"Most of the time," he said, raising his voice, "people ask me to stop shouting."
Asked to parse Tel Aviv politics, Huldai described the pressures created by the various competing political factions, using an earthy comparison to pain in a sensitive area of the male anatomy.
There was a slight moment of disbelief followed by raucous laughter from the roomful of Philadelphia businesspeople and city officials who are traveling with Nutter, a group that includes Deputy Mayor for Commerce Alan Greenberger, Deputy Mayor for Transportation Rina Cutler, and Nancy Gilboy, president of the International Visitors Council.
Tel Aviv is the second leg of Nutter's trade mission, which took him first to London. Thursday proved a particularly taxing day, as the entourage operated on little sleep.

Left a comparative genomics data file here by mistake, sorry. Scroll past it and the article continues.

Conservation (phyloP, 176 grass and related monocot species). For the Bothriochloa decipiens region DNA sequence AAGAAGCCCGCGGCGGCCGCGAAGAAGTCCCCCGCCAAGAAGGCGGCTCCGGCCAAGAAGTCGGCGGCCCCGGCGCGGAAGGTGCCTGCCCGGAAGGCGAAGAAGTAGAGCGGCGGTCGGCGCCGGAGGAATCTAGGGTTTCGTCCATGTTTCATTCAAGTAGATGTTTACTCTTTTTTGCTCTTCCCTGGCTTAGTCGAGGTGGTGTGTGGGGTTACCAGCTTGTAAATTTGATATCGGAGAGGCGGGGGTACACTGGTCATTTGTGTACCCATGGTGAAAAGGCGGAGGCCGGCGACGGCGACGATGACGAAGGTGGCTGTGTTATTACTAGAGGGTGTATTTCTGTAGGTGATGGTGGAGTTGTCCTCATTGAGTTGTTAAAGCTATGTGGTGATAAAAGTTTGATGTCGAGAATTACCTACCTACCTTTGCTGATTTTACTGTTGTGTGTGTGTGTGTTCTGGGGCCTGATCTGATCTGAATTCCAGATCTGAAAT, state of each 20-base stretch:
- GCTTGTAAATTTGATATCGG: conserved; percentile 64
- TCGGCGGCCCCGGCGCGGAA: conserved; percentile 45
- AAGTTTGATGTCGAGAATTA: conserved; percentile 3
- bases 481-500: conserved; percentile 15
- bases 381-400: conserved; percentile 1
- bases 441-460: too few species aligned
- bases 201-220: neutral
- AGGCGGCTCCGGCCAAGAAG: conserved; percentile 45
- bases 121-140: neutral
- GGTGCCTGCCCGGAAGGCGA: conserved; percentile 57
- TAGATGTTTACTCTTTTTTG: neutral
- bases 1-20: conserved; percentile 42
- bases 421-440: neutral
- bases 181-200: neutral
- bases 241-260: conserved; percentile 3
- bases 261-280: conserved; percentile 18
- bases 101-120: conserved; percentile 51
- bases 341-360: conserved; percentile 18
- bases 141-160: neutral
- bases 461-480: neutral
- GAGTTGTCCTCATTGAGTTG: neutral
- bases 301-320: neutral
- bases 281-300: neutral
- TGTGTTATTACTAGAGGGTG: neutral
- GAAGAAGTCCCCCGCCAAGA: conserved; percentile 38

Nutter and his team took an overnight flight from London, arriving in Tel Aviv at 5:30 a.m. There was time to get to a hotel, check in, and grab a couple of hours of fitful rest before meeting U.S. Ambassador Daniel Shapiro at noon.
That was followed by sessions on the Israeli economy and doing business in Israel, a reception and dinner with Huldai, and a late-night tour of Tel Aviv - home to more than 400,000 people and notable for its 24-hour culture.
Tel Aviv is one of Philadelphia's eight sister cities, an honorary designation meant to promote cooperation and tourism between the siblings.
Nutter is the first Philadelphia mayor to visit Tel Aviv since James Tate established the Sister City connection in 1967.
Huldai was appreciative of Nutter's effort and said he hoped it would lead to a closer relationship going forward. He also asked Nutter to work with him to increase the number of Philadelphia students who spend some portion of their college careers studying in Israel.
Then he offered his guests some advice.
"The only way to really know this city is to get out of your hotel room at 2 a.m.," Huldai said, extolling the night life. "Go out, enjoy yourself. Don't take your jobs so seriously. The problems are going to come anyway."